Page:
Open journal

ISSN 2471-142X

Worrisome Features for Intraductal Papillary Mucinous Neoplasm: Should We be Worried?

Lorenzo Dioscoridi*

Lorenzo Dioscoridi, MD, PhD

Digestive and Interventional Endoscopy Unit, ASST GOM Niguarda, Milan, Italy; E-mail:

Pancreatic cystic neoplasms include different types of cysts with various biological behavior. The most prevalent are intraductal papillary mucinous neoplasm (IPMN). The majority of IPMN is located in the head of the pancreas. A single cystic mass as well as segmental involvement or involvement of the entire pancreatic duct can be present. 

Management of IPMN should focus on the prevention of malignant progression, while avoiding unnecessary morbidity of surgery. This requires specialized centers with dedicated multidisciplinary teams.

Worrisome features are indicated and described during imaging study of IPMN.

These features, according to 2017 Fukuoka Consensus Guidelines are cyst size ≥3 cm, thickened or enhancing cyst walls, main duct size 5-9 mm, non-enhancing mural nodules, an abrupt change in pancreatic duct caliber with distal pancreatic atrophy, pancreatitis, and lymphadenopathy.1

Although these data represent an indication to perform endoscopic ultrasound study, recent studies have showed that these conditions are not strictly related to high-risk of malignancy.

Izumo et al2 showed that an enhancing mural nodule ≥5 mm, pancreatitis, and thickened/enhancing cyst walls were independent predictive factors for high-grade dysplasia. However, none of worrisome features were pointed out.

Li et al3 described a good correlation for prediction of high-grade dysplasia in presence of high-risk stigmata.

Furthermore, pancreatic resection for worrisome imaging features often demonstrates pathology consistent with low-grade dysplasia.

A recently published multi-institutional study on 324 patients by Wilson et al4 found that 44% of specimens resected according to current guidelines had only low-grade dysplasia.

Sugimoto et al5 confirmed in a single-center, retrospective analysis, that main pancreatic duct diameter of 7.2 mm (one of the high-risk stigmata) was identified as an optimal cutoff for a prognostic factor for malignant disease in IPMN (Table 1).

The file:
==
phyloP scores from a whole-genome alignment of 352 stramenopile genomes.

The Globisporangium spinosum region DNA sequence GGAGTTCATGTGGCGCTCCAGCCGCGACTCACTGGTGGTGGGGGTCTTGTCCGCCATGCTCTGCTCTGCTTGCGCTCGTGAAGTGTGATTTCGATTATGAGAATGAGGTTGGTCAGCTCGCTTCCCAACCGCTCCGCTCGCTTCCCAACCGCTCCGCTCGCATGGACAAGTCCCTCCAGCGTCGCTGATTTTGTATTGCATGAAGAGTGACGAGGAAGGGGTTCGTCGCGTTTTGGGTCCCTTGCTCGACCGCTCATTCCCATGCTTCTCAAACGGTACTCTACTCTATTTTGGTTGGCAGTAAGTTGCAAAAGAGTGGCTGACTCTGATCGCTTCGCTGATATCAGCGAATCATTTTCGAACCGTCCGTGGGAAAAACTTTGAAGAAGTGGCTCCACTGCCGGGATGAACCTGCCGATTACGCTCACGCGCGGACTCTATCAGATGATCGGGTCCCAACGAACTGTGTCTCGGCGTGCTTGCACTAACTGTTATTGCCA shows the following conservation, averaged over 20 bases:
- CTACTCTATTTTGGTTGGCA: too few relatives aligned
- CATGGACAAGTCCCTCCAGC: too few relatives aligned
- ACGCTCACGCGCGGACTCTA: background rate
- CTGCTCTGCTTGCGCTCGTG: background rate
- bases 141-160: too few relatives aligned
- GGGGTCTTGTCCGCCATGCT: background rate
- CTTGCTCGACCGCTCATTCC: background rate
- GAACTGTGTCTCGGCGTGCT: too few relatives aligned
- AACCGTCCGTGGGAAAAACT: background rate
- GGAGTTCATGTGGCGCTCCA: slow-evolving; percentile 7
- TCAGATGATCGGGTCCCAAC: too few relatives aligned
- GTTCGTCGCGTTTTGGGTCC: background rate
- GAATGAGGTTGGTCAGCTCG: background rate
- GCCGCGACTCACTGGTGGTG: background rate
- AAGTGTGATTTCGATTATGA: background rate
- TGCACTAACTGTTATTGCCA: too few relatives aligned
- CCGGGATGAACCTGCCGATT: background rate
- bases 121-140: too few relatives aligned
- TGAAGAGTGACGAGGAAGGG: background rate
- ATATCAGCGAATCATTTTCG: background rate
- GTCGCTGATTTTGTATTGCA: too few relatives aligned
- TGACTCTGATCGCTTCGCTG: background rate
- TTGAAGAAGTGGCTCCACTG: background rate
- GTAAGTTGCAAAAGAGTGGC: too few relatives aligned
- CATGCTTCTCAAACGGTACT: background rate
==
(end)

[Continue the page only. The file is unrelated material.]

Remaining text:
Table 1. Results of International Studies on Malignant Predictors for IPMN


Number of patients


Izumo et al2


Enhancing mural nodule ≥5 mm, pancreatitis and enhancing cyst walls were independent predictive factors for high-grade dysplasia.
Li et al3


48.3% of patients who met high-risk stigmata were respectively confirmed as high-grade dysplasia.
Wilson et al4


In the absence of high-risk features, high-grade dysplasia was present in 57.4% of patients with 2 or more worrisome features.
Sugimoto et al5


A main pancreatic duct diameter of 7.2 mm or greater was an independent prognostic factor for malignant neoplasms.
Shimizu et al6


On multivariate analysis, existing carcinoma was associated with female gender, main pancreatic duct IPMN, nodule size, and pancreatic juice cytology grade.


Shimizu et al6 developed a nomogram to attempt to predict the probability of the presence of carcinoma in patients with IPMNs. Gender, type of lesion (MD-IPMN vs. BD-IPMN), size of mural nodules and pancreatic fluid cytology were all assigned points: none of them is classified as worrisome feature.

On the base of the recent literature, we can start to consider “worrisome features” as indicators of mostly low-grade dysplasia and we should not based strict follow-up and/or indications to surgery on them.

1. Dbouk M, Brewer Gutierrez OI, Lennon AM, et al. Guidelines on management of pancreatic cysts detected in high-risk individuals: An evaluation of the 2017 Fukuoka guidelines and the 2020 International Cancer of the Pancreas Screening (CAPS) consortium statements. Pancreatology. 2021; 21(3): 613-621. doi: 10.1016/j.pan.2021.01.017

2. Izumo W, Higuchi R, Furukawa T, et al. Importance of each high-risk stigmata and worrisome features as a predictor of high-grade dysplasia in intraductal papillary mucinous neoplasms of the pancreas. Pancreatology. 2020; 20(5): 895-901. doi: 10.1016/j.pan.2020.06.011

3. Li B, Guo SW, Shi XH, et al. Diagnostic efficacy for predicting intraductal papillary mucinous neoplasms of the pancreas with high grade dysplasia or invasive carcinoma based on the surgery indications in different guidelines. Zhonghua Wai Ke Za Zhi. 2021; 59(5): 359-365. doi: 10.3760/cma.j.cn112139-20200507-00365

4. Wilson GC, Maithel SK, Bentrem D, et al. Are the current guidelines for the surgical management of intraductal papillary mucinous neoplasms of the pancreas adequate? A multi-institutional study. J Am Coll Surg. 2017; 224(4): 461-469. doi: 10.1016/j.jamcollsurg.2016.12.031

5. Sugimoto M, Elliott IA, Nguyen AH, et al. Assessment of a revised management strategy for patients with intraductal papillary mucinous neoplasms involving the main pancreatic duct. JAMA Surg. 2017; 152: e163349. doi: 10.1001/jamasurg.2016.3349

6. Shimizu Y, Kanemitsu Y, Sano T, et al. A nomogram for predicting the probability of carcinoma in patients with intraductal papillary-mucinous neoplasm. World J Surg. 2010; 34: 2932-2938. doi: 10.1007/s00268-010-0785-9